By John Cody
ONE OF the most highly regarded composers working today, Randy Newman’s list of accomplishments is impressive.
His songs have been covered by an incredibly diverse range of acts; he also has a healthy catalogue of solo releases; and he has scored numerous major motion pictures, garnering one Oscar and 13 nominations.
Typically, Newman’s songs are populated by oddballs. Like Matt Groening and his Simpsons characters, everyone is fair game. Newman is an equal opportunity offender, and can be easily misunderstood. His most popular recording, ‘Short People,’ lampooned the inanity of racial prejudice, yet was taken by a rather thick public as an intentional slight toward the height-impaired. Like southern gothic novelists Flannery O’Connor and Walker Percy, he writes from perspectives that are rarely endearing, yet always fascinating.
Newman has dealt with the divine throughout his career; 1968’s ‘I Think He’s Hiding’ tells of humankind’s confusion as to a loving God’s existence: “Come and look at what we’ve done / With what you gave us / Now I’ve heard it said / That our Big Boy’s dead / But I think He’s hiding.”
‘God’s Song,’ from 1972’s Sail Away, portrays the voice of the creator: “I burn down your cities — how blind you must be / I take from you your children, and you say ‘How blessed are we’ / You all must be crazy to put your faith in me / That’s why I love mankind.” The same album includes ‘He Gives Us All His Love,’ a praise song which would hardly be out of place in any Sunday morning church service.
Perhaps Newman’s most daunting — and underrated — work is Faust, his retelling of Goethe’s classic struggle between good and evil. Originally released in 1996, the disc — which was mounted as a musical — met with public indifference; but it is seeing new life in a deluxe, expanded reissue.
Newman is particularly proud of the musical, stating: “Everything I know is in it. I thought it was the best thing I’d ever done, the stage version. I loved the theatre.”
Newman wrote the book, music and lyrics, which updates the story to the present day; it takes place in the midwestern U.S., as well as the celestial kingdom. Like Kevin Smith’s Dogma, there is much to enjoy. The writing is witty and well-informed, if at times less than subtle. Unlike the Catholic Smith, Newman is an atheist — though hardly fanatical: “I would certainly not carry a banner around saying ‘Be an atheist, it’s the greatest!’ It’s not the greatest. But I can think of more good arguments for it than I can against it.”
His version of the Lord is omnipotent — and a nice guy, to boot. As Newman describes: “Everyone loves Him, He knows everything, but sort of misses the old days when the Red Sea used to part, and there was all that kind of action. He knows that Heaven has gotten soft, and He really hasn’t been watching Earth too closely since about World War I. It’s just too much trouble for Him, and He’s preferred to deal with more cosmic concerns. He’s a big, relaxed, handsome guy to whom everything comes easy, like Gerald Ford or George Romney.”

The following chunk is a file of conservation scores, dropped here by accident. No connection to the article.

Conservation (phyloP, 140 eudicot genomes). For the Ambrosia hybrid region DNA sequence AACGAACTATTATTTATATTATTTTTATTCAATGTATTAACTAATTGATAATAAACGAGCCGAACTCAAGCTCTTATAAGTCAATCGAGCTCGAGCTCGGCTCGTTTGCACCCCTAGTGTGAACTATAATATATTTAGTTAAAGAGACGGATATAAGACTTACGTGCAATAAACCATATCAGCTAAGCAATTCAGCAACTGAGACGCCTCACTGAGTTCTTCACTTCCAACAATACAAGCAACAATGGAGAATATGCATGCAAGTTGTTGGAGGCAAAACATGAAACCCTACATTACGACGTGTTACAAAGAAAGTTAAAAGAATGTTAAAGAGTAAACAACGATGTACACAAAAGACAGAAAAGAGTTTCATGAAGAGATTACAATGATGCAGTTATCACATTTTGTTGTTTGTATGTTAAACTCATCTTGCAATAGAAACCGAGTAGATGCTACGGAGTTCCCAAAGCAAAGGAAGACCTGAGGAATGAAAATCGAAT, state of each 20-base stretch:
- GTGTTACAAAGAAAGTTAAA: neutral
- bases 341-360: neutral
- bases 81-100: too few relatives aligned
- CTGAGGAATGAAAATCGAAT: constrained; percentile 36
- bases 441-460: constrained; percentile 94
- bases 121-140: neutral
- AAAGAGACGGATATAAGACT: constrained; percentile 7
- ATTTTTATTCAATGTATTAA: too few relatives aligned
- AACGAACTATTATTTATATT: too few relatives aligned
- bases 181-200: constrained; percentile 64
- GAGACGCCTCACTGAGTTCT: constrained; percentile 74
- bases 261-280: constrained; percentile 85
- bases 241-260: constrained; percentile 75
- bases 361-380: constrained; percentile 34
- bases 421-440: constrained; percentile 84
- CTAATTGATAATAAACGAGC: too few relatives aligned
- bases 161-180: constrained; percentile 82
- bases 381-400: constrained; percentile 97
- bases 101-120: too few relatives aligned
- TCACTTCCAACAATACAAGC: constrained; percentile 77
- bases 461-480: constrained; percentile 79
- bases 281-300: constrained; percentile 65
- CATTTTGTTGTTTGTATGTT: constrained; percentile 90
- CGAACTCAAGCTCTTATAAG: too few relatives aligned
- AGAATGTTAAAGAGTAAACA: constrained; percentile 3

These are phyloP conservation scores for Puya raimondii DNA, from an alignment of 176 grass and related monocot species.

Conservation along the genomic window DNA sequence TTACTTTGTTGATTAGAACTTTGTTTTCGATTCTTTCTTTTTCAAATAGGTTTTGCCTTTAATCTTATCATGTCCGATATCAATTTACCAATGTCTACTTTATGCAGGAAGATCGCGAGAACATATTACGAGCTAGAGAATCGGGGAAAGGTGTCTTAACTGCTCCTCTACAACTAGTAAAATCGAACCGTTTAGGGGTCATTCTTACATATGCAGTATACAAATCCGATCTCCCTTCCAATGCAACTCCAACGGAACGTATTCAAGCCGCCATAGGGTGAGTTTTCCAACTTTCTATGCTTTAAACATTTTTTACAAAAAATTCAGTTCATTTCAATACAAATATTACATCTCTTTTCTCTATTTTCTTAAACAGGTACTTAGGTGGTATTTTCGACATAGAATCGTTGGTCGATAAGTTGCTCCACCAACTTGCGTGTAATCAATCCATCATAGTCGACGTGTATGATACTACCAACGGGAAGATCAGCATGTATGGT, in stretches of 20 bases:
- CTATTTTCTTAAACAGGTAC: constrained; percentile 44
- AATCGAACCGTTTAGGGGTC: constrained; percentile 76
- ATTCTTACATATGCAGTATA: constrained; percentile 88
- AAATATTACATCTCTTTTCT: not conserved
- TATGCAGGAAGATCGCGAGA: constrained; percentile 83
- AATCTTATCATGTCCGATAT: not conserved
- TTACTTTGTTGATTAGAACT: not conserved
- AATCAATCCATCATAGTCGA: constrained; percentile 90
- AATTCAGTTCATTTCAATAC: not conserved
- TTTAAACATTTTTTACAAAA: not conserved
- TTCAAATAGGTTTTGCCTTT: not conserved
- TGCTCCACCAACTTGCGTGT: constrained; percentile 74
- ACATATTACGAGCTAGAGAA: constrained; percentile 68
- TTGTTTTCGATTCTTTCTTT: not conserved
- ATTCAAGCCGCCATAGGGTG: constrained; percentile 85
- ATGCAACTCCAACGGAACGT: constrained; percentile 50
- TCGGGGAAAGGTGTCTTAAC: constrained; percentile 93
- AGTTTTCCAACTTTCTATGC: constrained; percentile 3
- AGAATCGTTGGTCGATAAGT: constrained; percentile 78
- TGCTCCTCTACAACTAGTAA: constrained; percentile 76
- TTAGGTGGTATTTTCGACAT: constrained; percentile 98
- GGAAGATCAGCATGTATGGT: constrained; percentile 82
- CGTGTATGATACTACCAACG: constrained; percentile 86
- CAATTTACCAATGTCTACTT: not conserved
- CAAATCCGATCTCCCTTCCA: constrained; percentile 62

The devil, meanwhile; “thinks that he’s smarter than God and doesn’t understand why he always loses to this guy. He seems to be more in touch with the real world. There is a volley of profanity out of his mouth. The devil is angry.
“The musical starts with Satan getting expelled from Heaven for telling the Lord that they’re both just the invention of an animal who knows he’s going to die. [He sings] ‘We’re figments of their imagination,’ and the Lord, of course, is upset by this; so the devil is expelled, and he goes down to hell to reign, singing ‘Can’t Keep a Good Man Down.’
“But he wants to go back to Heaven, because it’s comfortable there, with golf courses and roller coasters and stately homes. And the devil isn’t allowed to have anything like that. The devil’s home is more sort of stucco and astro-turf. Things have gotten too easy for the devil. He says men think of things to do to each other that even he wouldn’t think of. And the Lord just misses the old days. So here they are, playing the game again, except now the people just don’t cooperate.”
The devil argues that, in creating mankind, the Lord made a mistake. Initially, they consider a Canadian for their experiment: “Oh Northern Boy / As thick as a tree / As dull as a butter knife . . . Only a man / half blind on whiskey / would choose to make / this land his home” (‘Northern Boy’).
But Canadians are considered too godly, as the devil complains: “just like a sheep he will follow you / whenever he can.”
They eventually pick a subject named Henry Faust. In the original, Faust was a highly intelligent man, whereas Newman has turned him into a vacant, self-centred, 19 year old Generation X undergrad. Offered earthly riches in exchange for his soul, Henry blandly inquires: “So what’s the catch?”
When a contract is produced, the devil remarks, “Aren’t you going to read it first?” Faust responds: “No, I don’t like to read on my own time. I’ll just sign it.”
On the original CD, each character is sung by a different vocalist. Newman takes on the role of Satan; James Taylor is cast as the benevolent Creator; and Don Henley is Faust, offering the right amount of cynicism to the role. Linda Ronstadt, Bonnie Raitt and Elton John also make appearances. Every vocalist turns in fine performances.
But it’s just as pleasing — to this writer even more so — to hear the second disc with demos of Newman singing all the roles, including material not on the original release.
© John Cody 2004